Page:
In the summer of 2016, fellows will participate in a week-long Summer Training Institute at NYU New York City. This summit is tentatively scheduled for the week of July 11th. The Summer Institute will be composed of a mixture of methodological presentations, plenary addresses, and statistical workshops, with a high degree of individual support to researchers’ specific analyses. Presentations and workshops will be led by researchers and statisticians trained in the use of secondary and settings-level analytic techniques. The focus is on furthering fellows’ understanding of variation in program impact and why it is critical to understand and assess; strengthening fellows’ analytic skills; teaching specific techniques for secondary data analyses; and creating a structured, supported setting in which fellows can begin work toward answering their research questions. There will also be networking opportunities to strengthen the connection and support system between fellows as well as further introduce fellows to trainers and faculty here at NYU NYC. It is expected that fellows will return home fully launched into their own research and well-positioned to complete a paper on their proposed questions.
In the year following the 2016 Summer Institute, consultation will be available to further support fellows in finishing and presenting and/or publishing on their research.
Fellows will receive modest financial assistance in support of this work as well as a small honorarium on completion of their research. There are two levels of support. At the start of the fellowship, fellows from low- and middle-income countries will receive $8,000 and fellows from high income countries will receive $3,000 in support of the work itself. Upon completion of their research, all fellows will receive a $2,000 honorarium.
Additionally, all eligible travel, lodging, and meal expenses for attendance at the 2016 Summer Institute in New York will be covered. There is not specific coverage allocated for technological supports, such as statistical software, but the amount of financial support was established with such concerns in mind and should be viewed as an unconditional transfer toward supporting fellows’ time as well as additional research needs.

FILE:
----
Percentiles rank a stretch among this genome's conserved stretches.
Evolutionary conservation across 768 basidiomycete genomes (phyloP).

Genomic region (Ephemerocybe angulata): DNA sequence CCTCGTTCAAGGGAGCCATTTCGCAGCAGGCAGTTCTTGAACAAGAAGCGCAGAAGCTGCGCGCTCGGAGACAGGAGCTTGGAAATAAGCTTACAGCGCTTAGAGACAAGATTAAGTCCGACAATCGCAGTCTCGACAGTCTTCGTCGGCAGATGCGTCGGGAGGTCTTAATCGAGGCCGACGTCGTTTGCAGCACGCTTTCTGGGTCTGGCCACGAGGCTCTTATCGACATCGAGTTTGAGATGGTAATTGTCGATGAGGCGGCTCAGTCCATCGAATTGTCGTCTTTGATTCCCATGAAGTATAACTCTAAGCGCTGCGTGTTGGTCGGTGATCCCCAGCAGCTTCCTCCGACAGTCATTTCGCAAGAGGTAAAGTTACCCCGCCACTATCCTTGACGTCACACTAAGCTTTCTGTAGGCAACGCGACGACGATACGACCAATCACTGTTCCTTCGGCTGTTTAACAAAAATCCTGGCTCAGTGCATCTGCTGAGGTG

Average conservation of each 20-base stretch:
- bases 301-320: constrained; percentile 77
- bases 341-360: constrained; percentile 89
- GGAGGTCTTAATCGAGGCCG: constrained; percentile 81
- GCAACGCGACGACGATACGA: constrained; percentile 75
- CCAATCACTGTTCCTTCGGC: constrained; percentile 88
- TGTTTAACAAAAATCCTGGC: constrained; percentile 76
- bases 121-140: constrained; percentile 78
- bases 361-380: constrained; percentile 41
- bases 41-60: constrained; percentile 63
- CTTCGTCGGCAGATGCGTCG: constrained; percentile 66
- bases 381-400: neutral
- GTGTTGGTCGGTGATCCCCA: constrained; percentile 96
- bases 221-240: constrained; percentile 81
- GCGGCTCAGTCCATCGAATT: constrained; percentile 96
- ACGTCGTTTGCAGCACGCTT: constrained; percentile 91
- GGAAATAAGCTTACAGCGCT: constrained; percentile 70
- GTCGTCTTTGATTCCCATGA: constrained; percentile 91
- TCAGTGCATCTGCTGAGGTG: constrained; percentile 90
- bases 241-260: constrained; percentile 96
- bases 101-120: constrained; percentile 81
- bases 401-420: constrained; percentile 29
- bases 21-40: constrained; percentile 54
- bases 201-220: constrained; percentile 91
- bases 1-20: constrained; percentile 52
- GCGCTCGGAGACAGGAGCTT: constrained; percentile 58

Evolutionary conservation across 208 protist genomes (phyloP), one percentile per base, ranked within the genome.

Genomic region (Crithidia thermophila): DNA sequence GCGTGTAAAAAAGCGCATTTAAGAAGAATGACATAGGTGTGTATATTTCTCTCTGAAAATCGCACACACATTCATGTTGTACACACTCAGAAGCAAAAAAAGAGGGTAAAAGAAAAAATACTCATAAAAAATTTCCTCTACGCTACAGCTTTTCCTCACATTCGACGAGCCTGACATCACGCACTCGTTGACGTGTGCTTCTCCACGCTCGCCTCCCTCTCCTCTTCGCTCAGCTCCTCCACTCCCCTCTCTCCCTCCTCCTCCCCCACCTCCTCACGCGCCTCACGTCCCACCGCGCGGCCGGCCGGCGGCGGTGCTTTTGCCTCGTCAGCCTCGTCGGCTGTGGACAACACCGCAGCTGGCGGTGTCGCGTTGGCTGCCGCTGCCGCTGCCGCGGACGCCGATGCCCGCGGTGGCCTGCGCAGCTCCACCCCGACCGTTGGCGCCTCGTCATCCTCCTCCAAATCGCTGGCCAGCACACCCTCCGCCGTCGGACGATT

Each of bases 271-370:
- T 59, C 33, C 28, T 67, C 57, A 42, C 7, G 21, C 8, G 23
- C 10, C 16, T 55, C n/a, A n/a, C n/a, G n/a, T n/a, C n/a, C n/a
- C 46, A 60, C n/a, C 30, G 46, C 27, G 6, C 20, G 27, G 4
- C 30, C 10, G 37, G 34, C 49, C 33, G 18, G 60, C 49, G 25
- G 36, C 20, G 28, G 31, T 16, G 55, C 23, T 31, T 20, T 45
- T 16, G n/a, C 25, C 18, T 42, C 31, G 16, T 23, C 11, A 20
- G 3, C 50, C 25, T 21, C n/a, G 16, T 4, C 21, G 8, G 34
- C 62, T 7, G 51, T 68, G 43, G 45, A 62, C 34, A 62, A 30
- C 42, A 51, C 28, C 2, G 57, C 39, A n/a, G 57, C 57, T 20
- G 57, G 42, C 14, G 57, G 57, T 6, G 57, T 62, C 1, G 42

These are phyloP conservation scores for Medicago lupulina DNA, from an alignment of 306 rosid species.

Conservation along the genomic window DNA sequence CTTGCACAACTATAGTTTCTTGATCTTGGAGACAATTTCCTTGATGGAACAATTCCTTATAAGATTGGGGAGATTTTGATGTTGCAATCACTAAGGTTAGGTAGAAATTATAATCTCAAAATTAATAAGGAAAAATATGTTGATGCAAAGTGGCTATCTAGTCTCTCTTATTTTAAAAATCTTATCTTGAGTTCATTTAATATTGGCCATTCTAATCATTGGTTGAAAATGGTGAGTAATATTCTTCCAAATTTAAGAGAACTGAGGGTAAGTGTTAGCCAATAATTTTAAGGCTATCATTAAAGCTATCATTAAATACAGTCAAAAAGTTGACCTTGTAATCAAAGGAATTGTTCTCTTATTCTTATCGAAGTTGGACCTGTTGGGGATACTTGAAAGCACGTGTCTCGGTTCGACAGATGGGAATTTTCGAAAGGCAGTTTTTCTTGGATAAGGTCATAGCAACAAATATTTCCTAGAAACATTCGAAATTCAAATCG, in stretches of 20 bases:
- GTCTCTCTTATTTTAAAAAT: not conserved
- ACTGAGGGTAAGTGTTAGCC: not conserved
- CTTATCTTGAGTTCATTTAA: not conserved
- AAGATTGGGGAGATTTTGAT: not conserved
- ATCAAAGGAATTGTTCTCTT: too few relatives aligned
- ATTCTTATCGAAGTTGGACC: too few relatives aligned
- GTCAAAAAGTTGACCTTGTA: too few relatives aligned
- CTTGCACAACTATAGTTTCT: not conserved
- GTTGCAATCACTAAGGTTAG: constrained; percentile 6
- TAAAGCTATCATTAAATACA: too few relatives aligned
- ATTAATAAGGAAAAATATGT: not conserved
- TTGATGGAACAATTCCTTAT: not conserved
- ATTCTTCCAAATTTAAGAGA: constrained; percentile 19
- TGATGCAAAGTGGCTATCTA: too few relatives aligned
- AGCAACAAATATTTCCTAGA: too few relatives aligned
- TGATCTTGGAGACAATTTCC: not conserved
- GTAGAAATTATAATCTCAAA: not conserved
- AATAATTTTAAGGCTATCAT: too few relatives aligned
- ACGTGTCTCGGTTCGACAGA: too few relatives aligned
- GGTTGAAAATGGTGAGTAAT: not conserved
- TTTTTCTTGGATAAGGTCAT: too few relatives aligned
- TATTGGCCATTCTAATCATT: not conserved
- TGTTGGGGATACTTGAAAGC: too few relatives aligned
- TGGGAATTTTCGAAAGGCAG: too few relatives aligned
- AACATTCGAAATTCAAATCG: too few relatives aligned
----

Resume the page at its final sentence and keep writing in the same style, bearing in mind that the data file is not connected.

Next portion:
Applicants should be current doctoral students, post-docs, or early career researchers and have a clear and demonstrable interest in conducting research on interventions to strengthen women’s empowerment and/or children’s development in LAMICs. Additionally, applicants must commit to attending the week long Summer Institute in New York City in July 2016 and conducting additional research after their return home toward a paper suitable for publication on their proposed research question(s).
Successful applicants will demonstrate a keen interest in women’s economic empowerment and/or child development in low- and middle-income countries as well as a desire to learn and the capacity to perform high level statistical analyses in variation in program impacts.
Finalists for the fellowship will be further assessed according to their proposed research question(s): its feasibility; the relevance of the question to informing work targeting women’s economic empowerment and/or child development; and the proposed use of rigorous secondary analyses of data from completed impact evaluations.
Priority will be placed on selecting a diverse group of fellows who can best learn from and inform each other’s experiences.
Applications should be submitted as a single pdf file including the applicant’s CV and a 300-400 word response to each of the following questions:
- Why are you interested in better understanding variation in program impacts and why do you think this is a fruitful direction for the field of applied social science as a whole?
- What experience do you have with experimental analyses, multi-level modeling, and/or other advance analytic techniques?
- Please discuss how your research interests align with those of promoting women’s economic empowerment and/or child development.
Applicants should arrange for two letters of recommendation to be submitted – also by January 15th, 2016 – on their behalf.
All application components must be received via email, addressed to Kate Schwartz, Project Director, at firstname.lastname@example.org by 5pm EST, Friday, January 15th.
Please do not hesitate to contact us, in advance of this deadline, with any further questions. We welcome your interest and look forward to your application.